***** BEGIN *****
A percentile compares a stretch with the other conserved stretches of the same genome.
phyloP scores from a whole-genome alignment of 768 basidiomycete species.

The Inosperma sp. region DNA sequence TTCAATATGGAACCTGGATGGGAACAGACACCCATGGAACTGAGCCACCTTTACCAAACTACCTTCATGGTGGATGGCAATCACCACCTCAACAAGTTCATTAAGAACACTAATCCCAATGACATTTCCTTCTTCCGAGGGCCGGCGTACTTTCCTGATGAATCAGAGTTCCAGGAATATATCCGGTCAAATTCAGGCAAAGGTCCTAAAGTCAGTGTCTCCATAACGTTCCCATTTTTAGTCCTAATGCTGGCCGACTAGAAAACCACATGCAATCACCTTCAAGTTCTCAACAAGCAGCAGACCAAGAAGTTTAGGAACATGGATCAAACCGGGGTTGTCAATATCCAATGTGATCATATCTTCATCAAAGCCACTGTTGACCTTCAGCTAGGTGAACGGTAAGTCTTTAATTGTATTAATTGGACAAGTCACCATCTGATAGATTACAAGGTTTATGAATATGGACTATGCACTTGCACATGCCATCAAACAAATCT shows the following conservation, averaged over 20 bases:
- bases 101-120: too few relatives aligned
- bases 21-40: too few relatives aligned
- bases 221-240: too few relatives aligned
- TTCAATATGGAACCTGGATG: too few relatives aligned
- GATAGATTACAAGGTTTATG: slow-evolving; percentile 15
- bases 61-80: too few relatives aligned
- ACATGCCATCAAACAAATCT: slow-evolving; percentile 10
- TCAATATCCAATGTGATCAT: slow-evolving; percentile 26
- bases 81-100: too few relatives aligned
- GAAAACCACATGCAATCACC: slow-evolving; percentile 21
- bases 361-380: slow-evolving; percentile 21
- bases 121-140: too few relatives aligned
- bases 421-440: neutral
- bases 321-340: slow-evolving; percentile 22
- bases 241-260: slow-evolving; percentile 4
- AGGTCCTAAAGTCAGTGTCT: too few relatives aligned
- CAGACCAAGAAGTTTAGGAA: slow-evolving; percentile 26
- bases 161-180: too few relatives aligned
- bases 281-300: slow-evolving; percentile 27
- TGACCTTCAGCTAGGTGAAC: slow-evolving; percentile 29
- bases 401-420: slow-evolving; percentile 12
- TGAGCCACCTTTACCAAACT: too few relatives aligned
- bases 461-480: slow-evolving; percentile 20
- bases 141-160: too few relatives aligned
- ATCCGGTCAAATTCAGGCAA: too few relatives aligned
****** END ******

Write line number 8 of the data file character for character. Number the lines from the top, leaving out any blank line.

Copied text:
- GATAGATTACAAGGTTTATG: slow-evolving; percentile 15